PEPPERELL – Two local residents are vying for a seat on the Board of Selectmen this fall.
Denene Premus and Norman Radwich both returned papers last month to run for the seat on the board. The seat was made open after Board Chair Lisa Ferolito resigned on Aug. 28 after citing issues with Town Administrator Andrew MacLean. William Greathead was nominated and then elected as the new board chair the same day, with the election for the vacant seat set for Nov. 18 this year. The winner of the election will serve on the board until the next Annual Town Election scheduled for Apr. 27 next year.
Premus had her nomination papers certified on Sept. 12.
Radwich’s papers were set to be certified on Oct. 2 by the Board of Registrars.
This isn’t Premus’s first experience with the Board of Selectmen as she appeared at a board meeting in September with her son, Duncan, who proposed a bylaw banning single-use plastic bags in town. That bylaw is currently part of the warrant for the Fall Town Meeting scheduled for Oct. 21.
As she toured around town meeting people and collecting signatures for her nomination papers, Premus said many people were surprised to learn of Ferolito’s resignation and the vacancy on the board. Fortunately she follows the motto she recalled hearing in, of all things, the 2005 animated film “Robots.”
“I was more than happy to, ‘See a need, fill a need,’” Premus said.
Though she’s lived in Pepperell since 1998, Premus was originally born in Methuen and raised in Chester, New Hampshire. After graduating from Southern Methodist University in Dallas, Texas, Premus got into the field of insurance and worked for the likes of Progressive and the Lex Insurance Agency.
Premus and her husband, Vince, have two children: son Duncan and daughter McKenna. Though she worked part-time after having her children, Premus started to get involved in community education. She wore multiple hats at the now-closed Country Day School, first as a P.E. instructor and then as head of the school’s parent-teacher organization. She helped organize fundraisers for the school in that latter role, at one point raising over $100,000.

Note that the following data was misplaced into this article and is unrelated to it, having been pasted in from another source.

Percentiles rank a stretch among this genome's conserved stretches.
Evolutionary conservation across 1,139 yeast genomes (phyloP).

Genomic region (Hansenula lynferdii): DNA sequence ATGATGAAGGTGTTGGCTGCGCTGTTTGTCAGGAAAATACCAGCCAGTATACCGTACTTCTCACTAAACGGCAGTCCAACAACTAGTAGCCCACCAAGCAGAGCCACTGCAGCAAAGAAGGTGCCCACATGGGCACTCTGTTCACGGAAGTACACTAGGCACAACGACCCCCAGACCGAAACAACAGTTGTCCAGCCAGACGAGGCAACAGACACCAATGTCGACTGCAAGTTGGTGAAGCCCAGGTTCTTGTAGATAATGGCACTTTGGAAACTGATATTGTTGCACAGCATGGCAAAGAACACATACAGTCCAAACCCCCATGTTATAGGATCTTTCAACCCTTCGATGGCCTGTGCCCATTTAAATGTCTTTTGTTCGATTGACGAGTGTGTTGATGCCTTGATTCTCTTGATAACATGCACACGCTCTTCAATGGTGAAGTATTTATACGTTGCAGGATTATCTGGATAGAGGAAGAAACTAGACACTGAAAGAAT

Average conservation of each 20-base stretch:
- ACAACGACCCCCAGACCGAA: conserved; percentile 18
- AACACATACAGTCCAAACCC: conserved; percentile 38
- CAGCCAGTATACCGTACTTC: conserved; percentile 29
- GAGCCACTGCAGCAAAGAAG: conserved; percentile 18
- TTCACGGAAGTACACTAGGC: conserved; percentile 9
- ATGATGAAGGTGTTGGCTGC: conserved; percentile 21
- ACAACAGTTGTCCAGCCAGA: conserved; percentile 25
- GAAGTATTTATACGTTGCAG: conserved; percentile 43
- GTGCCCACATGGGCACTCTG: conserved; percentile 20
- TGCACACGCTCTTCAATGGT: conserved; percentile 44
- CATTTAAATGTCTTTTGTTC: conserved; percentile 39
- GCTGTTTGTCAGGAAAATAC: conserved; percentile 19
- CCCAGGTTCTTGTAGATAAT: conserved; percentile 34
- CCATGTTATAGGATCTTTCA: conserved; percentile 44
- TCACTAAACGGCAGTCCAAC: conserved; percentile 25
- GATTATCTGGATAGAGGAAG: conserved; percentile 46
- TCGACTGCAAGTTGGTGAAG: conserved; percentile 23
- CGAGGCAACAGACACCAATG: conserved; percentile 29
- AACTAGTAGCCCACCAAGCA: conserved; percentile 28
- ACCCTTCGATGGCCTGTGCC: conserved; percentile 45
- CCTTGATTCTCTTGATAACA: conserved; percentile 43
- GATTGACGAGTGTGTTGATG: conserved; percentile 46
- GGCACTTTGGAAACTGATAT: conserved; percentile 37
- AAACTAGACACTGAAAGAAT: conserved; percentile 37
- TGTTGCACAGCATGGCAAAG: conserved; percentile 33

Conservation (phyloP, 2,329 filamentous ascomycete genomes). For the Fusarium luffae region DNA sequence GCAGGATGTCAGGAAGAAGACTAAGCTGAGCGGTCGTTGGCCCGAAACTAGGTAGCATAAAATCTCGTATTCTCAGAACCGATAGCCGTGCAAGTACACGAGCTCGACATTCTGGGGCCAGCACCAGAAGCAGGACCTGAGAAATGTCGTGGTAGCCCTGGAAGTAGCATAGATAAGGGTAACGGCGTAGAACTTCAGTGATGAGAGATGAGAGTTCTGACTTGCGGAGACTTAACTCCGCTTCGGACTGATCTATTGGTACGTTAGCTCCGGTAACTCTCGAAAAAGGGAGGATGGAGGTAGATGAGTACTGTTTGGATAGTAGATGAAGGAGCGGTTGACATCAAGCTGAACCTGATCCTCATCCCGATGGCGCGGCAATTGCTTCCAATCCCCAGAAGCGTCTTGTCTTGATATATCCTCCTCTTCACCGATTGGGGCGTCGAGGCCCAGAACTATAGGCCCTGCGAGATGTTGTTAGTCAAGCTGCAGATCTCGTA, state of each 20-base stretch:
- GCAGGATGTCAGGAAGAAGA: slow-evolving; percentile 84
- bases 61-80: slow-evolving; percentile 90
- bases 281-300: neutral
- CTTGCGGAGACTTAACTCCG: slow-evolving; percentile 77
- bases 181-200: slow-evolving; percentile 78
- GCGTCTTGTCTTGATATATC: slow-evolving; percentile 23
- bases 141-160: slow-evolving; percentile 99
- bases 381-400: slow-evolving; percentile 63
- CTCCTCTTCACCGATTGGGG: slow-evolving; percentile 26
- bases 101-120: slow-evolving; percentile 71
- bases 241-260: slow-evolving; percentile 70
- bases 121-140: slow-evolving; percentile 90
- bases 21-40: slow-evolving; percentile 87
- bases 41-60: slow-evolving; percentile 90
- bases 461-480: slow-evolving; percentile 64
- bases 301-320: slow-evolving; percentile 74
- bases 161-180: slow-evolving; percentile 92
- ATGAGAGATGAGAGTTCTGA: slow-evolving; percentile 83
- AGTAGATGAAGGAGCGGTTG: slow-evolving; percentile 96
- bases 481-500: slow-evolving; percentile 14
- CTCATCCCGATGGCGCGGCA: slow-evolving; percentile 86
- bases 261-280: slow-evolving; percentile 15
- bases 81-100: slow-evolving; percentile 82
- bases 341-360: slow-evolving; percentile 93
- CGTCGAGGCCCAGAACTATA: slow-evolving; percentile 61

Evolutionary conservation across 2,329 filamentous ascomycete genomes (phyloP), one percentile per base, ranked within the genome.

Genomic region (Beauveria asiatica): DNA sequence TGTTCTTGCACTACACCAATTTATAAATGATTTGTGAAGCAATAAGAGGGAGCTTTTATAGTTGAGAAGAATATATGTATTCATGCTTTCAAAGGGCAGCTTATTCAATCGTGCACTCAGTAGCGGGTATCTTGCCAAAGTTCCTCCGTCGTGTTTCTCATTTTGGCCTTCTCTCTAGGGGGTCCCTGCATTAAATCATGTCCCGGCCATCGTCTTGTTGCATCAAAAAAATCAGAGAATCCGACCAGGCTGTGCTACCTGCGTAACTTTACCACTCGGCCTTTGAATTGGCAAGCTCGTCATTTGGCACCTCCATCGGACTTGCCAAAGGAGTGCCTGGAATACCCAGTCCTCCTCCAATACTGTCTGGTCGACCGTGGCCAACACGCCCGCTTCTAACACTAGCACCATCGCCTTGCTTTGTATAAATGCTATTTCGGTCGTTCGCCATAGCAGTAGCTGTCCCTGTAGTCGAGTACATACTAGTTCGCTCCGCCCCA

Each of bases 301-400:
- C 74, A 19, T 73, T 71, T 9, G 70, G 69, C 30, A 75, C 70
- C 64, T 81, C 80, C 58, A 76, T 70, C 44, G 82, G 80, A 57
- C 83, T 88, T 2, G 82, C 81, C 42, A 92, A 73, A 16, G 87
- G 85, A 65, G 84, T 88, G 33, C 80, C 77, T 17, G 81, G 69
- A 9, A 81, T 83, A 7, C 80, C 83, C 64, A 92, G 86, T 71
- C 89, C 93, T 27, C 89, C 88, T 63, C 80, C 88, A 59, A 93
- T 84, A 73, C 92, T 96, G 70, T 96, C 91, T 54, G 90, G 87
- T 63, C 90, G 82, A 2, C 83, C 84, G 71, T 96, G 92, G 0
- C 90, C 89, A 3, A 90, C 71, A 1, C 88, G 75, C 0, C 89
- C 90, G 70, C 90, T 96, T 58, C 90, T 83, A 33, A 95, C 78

With all of that experience, Premus hopes to transfer it into a role with the Board of Selectmen.
“I think I have the ability to work well with people,” she said. “Having worn many hats over the years, I have no problem working hard and doing the due diligence to look over all the facts before rendering decisions.”
Some of the issues Premus hopes to focus on if elected to the board include utilizing available commercial space and bettering the local business environment. She focused on improving the local economy as a benefit not only for the community, but for visitors that could eventual become frequent patrons.
“There are so many areas we could potentially develop into mixed-use shops and food areas,” Premus said. “It would only help our economic base and provide more employment opportunities.”
Taking a break from another day overseeing land-clearing jobs, Radwich said he had been “kicking around” the idea of running for a seat on the board for some time. The founder and owner of Radwich Land Clearing has lived in Pepperell for 42 years with his wife, Mary. Originally born and raised in Western Massachusetts, Radwich graduated from the Wentworth Institute of Technology with a degree in electronics and job interviews throughout the state. He worked for the General Radio Company in West Concord on sound meters and with sound analysis.
After he and Mary moved to Pepperell to raise their three children (Joe, Craig and Emily), Radwich started to get involved with community groups and government. He joined the Pepperell Business Association, the Pepperell Lions Club and the Pepperell Light, Air, and Noise Bylaw Committee, all in the means of serving his town.
“It’s easy to throw money at something, I’m just trying to give something back,” Radwich said. “If you don’t have a solution, you’re just complaining. I’d like to be part of a solution.”
While he admits to not having a “hot button” issue he wants to focus on if elected, Radwich said he wanted to look into the town’s business aspects while also trying to preserve Pepperell’s “small-town feel.” He further described himself as a “big picture guy” who’s open-minded to discussing new ideas for the town.
“I think we should still keep things open and growing,” he added. “Growth has to be measured, but we do have to grow.”